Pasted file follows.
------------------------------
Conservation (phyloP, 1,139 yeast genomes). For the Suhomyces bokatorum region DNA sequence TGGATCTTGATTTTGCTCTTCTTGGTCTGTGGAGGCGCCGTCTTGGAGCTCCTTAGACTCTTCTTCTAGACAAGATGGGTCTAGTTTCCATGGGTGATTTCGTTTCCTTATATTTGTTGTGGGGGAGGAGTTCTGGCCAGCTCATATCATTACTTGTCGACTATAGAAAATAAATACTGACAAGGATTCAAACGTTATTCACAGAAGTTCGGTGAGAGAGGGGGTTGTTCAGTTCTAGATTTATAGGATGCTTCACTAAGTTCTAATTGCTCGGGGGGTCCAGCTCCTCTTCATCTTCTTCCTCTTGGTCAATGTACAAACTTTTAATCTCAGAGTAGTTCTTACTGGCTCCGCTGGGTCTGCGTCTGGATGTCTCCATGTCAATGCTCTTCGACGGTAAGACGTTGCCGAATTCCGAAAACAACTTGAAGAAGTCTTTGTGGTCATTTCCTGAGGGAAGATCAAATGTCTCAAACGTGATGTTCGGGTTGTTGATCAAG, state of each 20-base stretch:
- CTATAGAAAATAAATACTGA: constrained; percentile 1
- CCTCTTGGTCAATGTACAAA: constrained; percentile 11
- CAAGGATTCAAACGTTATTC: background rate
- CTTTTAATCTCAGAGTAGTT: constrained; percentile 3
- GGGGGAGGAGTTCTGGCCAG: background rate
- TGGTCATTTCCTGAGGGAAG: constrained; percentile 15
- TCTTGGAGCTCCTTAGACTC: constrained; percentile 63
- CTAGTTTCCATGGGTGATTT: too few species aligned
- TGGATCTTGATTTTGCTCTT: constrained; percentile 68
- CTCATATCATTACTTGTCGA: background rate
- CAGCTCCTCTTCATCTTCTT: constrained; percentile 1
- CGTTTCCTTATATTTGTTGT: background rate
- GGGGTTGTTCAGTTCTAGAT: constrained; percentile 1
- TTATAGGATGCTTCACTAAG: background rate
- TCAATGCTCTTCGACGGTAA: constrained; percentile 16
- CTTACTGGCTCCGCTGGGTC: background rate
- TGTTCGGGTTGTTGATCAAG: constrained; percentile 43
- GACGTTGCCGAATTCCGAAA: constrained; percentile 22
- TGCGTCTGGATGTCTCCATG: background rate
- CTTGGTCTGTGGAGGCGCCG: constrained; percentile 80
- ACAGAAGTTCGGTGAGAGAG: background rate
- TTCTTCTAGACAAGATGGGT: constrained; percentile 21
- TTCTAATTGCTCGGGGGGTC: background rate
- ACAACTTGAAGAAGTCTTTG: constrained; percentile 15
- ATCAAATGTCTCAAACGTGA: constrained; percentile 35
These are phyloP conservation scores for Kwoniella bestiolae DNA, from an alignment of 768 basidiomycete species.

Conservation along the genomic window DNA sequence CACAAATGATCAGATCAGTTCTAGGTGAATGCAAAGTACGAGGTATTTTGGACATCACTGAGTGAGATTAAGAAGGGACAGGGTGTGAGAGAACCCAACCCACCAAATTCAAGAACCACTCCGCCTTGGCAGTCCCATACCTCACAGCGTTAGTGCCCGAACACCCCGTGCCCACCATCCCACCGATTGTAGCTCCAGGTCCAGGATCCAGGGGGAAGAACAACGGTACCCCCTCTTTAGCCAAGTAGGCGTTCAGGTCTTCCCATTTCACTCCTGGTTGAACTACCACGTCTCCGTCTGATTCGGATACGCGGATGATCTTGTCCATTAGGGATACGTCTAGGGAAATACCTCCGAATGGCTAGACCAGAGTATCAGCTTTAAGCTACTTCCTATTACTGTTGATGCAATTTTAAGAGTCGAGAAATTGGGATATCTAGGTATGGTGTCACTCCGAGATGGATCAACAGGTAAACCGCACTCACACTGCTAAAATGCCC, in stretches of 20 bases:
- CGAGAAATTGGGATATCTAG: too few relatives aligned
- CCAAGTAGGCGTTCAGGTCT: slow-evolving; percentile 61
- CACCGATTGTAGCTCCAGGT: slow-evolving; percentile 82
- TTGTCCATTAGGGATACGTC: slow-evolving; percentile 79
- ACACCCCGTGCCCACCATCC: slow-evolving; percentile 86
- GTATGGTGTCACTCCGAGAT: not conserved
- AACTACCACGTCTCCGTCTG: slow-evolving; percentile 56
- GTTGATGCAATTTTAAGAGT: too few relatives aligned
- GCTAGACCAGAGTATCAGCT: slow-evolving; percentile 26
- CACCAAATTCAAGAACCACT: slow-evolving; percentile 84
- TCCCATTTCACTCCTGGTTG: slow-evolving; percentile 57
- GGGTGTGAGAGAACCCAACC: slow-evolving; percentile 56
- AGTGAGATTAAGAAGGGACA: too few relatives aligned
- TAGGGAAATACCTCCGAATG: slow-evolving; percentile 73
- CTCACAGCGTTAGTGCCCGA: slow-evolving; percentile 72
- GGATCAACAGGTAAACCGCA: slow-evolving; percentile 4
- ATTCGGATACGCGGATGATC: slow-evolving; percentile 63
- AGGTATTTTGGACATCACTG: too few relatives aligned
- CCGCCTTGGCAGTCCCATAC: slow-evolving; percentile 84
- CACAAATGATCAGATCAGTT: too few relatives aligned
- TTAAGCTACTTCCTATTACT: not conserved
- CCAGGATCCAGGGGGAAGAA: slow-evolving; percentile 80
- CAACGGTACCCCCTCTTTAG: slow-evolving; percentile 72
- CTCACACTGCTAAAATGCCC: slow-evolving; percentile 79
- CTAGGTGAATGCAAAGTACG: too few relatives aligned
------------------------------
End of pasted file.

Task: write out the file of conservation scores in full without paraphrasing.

Conservation (phyloP, 1,139 yeast genomes). For the Suhomyces bokatorum region DNA sequence TGGATCTTGATTTTGCTCTTCTTGGTCTGTGGAGGCGCCGTCTTGGAGCTCCTTAGACTCTTCTTCTAGACAAGATGGGTCTAGTTTCCATGGGTGATTTCGTTTCCTTATATTTGTTGTGGGGGAGGAGTTCTGGCCAGCTCATATCATTACTTGTCGACTATAGAAAATAAATACTGACAAGGATTCAAACGTTATTCACAGAAGTTCGGTGAGAGAGGGGGTTGTTCAGTTCTAGATTTATAGGATGCTTCACTAAGTTCTAATTGCTCGGGGGGTCCAGCTCCTCTTCATCTTCTTCCTCTTGGTCAATGTACAAACTTTTAATCTCAGAGTAGTTCTTACTGGCTCCGCTGGGTCTGCGTCTGGATGTCTCCATGTCAATGCTCTTCGACGGTAAGACGTTGCCGAATTCCGAAAACAACTTGAAGAAGTCTTTGTGGTCATTTCCTGAGGGAAGATCAAATGTCTCAAACGTGATGTTCGGGTTGTTGATCAAG, state of each 20-base stretch:
- CTATAGAAAATAAATACTGA: constrained; percentile 1
- CCTCTTGGTCAATGTACAAA: constrained; percentile 11
- CAAGGATTCAAACGTTATTC: background rate
- CTTTTAATCTCAGAGTAGTT: constrained; percentile 3
- GGGGGAGGAGTTCTGGCCAG: background rate
- TGGTCATTTCCTGAGGGAAG: constrained; percentile 15
- TCTTGGAGCTCCTTAGACTC: constrained; percentile 63
- CTAGTTTCCATGGGTGATTT: too few species aligned
- TGGATCTTGATTTTGCTCTT: constrained; percentile 68
- CTCATATCATTACTTGTCGA: background rate
- CAGCTCCTCTTCATCTTCTT: constrained; percentile 1
- CGTTTCCTTATATTTGTTGT: background rate
- GGGGTTGTTCAGTTCTAGAT: constrained; percentile 1
- TTATAGGATGCTTCACTAAG: background rate
- TCAATGCTCTTCGACGGTAA: constrained; percentile 16
- CTTACTGGCTCCGCTGGGTC: background rate
- TGTTCGGGTTGTTGATCAAG: constrained; percentile 43
- GACGTTGCCGAATTCCGAAA: constrained; percentile 22
- TGCGTCTGGATGTCTCCATG: background rate
- CTTGGTCTGTGGAGGCGCCG: constrained; percentile 80
- ACAGAAGTTCGGTGAGAGAG: background rate
- TTCTTCTAGACAAGATGGGT: constrained; percentile 21
- TTCTAATTGCTCGGGGGGTC: background rate
- ACAACTTGAAGAAGTCTTTG: constrained; percentile 15
- ATCAAATGTCTCAAACGTGA: constrained; percentile 35
These are phyloP conservation scores for Kwoniella bestiolae DNA, from an alignment of 768 basidiomycete species.

Conservation along the genomic window DNA sequence CACAAATGATCAGATCAGTTCTAGGTGAATGCAAAGTACGAGGTATTTTGGACATCACTGAGTGAGATTAAGAAGGGACAGGGTGTGAGAGAACCCAACCCACCAAATTCAAGAACCACTCCGCCTTGGCAGTCCCATACCTCACAGCGTTAGTGCCCGAACACCCCGTGCCCACCATCCCACCGATTGTAGCTCCAGGTCCAGGATCCAGGGGGAAGAACAACGGTACCCCCTCTTTAGCCAAGTAGGCGTTCAGGTCTTCCCATTTCACTCCTGGTTGAACTACCACGTCTCCGTCTGATTCGGATACGCGGATGATCTTGTCCATTAGGGATACGTCTAGGGAAATACCTCCGAATGGCTAGACCAGAGTATCAGCTTTAAGCTACTTCCTATTACTGTTGATGCAATTTTAAGAGTCGAGAAATTGGGATATCTAGGTATGGTGTCACTCCGAGATGGATCAACAGGTAAACCGCACTCACACTGCTAAAATGCCC, in stretches of 20 bases:
- CGAGAAATTGGGATATCTAG: too few relatives aligned
- CCAAGTAGGCGTTCAGGTCT: slow-evolving; percentile 61
- CACCGATTGTAGCTCCAGGT: slow-evolving; percentile 82
- TTGTCCATTAGGGATACGTC: slow-evolving; percentile 79
- ACACCCCGTGCCCACCATCC: slow-evolving; percentile 86
- GTATGGTGTCACTCCGAGAT: not conserved
- AACTACCACGTCTCCGTCTG: slow-evolving; percentile 56
- GTTGATGCAATTTTAAGAGT: too few relatives aligned
- GCTAGACCAGAGTATCAGCT: slow-evolving; percentile 26
- CACCAAATTCAAGAACCACT: slow-evolving; percentile 84
- TCCCATTTCACTCCTGGTTG: slow-evolving; percentile 57
- GGGTGTGAGAGAACCCAACC: slow-evolving; percentile 56
- AGTGAGATTAAGAAGGGACA: too few relatives aligned
- TAGGGAAATACCTCCGAATG: slow-evolving; percentile 73
- CTCACAGCGTTAGTGCCCGA: slow-evolving; percentile 72
- GGATCAACAGGTAAACCGCA: slow-evolving; percentile 4
- ATTCGGATACGCGGATGATC: slow-evolving; percentile 63
- AGGTATTTTGGACATCACTG: too few relatives aligned
- CCGCCTTGGCAGTCCCATAC: slow-evolving; percentile 84
- CACAAATGATCAGATCAGTT: too few relatives aligned
- TTAAGCTACTTCCTATTACT: not conserved
- CCAGGATCCAGGGGGAAGAA: slow-evolving; percentile 80
- CAACGGTACCCCCTCTTTAG: slow-evolving; percentile 72
- CTCACACTGCTAAAATGCCC: slow-evolving; percentile 79
- CTAGGTGAATGCAAAGTACG: too few relatives aligned